- Read Time: 1 min
The CTO of Tata Consultancy Services describes how he learns from his organization’s collective intelligence.
Showing 1-20 of 21
Generating good innovation proposals from within the ranks of the organization is only the beginning. The more difficult part is creating a selection process that identifies which ideas to implement.
Presentation experts Nancy Duarte and Garr Reynolds help world-renowned executives, politicians and thought leaders deliver stronger presentations. Here they reveal how to influence and persuade in a different way, regardless of whether you ever have to communicate via PowerPoint.
A conversation with MySQL chief Marten Mickos about the day-to-day realities of making open source work, the new outcomes of enlightened self-interest, and why there’s no risk that you could rip off MySQL no matter how much they let you see.
Serendipity is not a strategy, yet that’s the extent of most companies’ innovation planning. The importance of innovation to a company’s future is unquestionable. Then why do so few companies have a process for it? The authors of a September 2006 working paper, Crafting Organizational Innovation Processes, address that question.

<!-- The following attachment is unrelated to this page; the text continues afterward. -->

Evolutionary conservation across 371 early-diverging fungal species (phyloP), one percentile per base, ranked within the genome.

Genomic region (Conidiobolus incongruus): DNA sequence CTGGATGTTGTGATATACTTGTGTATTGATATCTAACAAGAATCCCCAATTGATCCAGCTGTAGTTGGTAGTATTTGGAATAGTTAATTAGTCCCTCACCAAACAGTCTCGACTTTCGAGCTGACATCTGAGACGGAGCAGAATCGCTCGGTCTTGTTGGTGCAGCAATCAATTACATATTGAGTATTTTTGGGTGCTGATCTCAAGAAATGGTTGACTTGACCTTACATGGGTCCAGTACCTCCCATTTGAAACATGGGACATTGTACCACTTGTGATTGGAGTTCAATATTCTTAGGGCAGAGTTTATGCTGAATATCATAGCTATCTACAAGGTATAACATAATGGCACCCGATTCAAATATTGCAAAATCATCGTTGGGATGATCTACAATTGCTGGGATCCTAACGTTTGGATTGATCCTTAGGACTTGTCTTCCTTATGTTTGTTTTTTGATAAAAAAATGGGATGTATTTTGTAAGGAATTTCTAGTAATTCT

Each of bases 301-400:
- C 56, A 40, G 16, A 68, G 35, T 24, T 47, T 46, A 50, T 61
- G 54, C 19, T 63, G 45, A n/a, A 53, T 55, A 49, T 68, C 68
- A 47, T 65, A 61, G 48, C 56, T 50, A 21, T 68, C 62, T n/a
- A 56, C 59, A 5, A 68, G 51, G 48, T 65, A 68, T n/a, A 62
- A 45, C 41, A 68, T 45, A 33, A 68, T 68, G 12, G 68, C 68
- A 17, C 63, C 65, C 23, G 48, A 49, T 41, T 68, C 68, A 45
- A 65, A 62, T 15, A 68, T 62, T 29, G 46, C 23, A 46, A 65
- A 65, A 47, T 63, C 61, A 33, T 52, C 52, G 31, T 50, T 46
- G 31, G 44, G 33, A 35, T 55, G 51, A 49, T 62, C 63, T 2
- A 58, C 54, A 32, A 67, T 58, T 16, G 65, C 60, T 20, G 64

Few companies understand how such innovation occurs — and how to encourage it. To foster new management ideas and techniques, companies first need to understand the four typical stages in the management innovation process.
He probably wouldn’t, but Robert Taylor could lay claim to being the best-ever manager of innovation. In the late 1960s, Taylor headed the office at the Advanced Research Projects Agency that oversaw implementation of the first four nodes of the Internet.
Smartly placed, legitimizing constraints actually enable innovation by focusing it and giving it traction in the competition for corporate attention and resources.
For multinationals, it is increasingly difficult to maintain competitive advantage on the basis of the traditional economies of scale and scope. Future advantage will go to those that can stimulate and support interunit collaboration to leverage their dispersed resources.
Managers don”t have to be told that to innovate they need to embrace drastically different practices from the ones they use for routine work. So why don”t they do it? According to the author, when business leaders see what innovation actually requires, they often recoil. In this article, Sutton has developed eight techniques to move teams and companies from working by rote to innovating.
Showing 1-20 of 21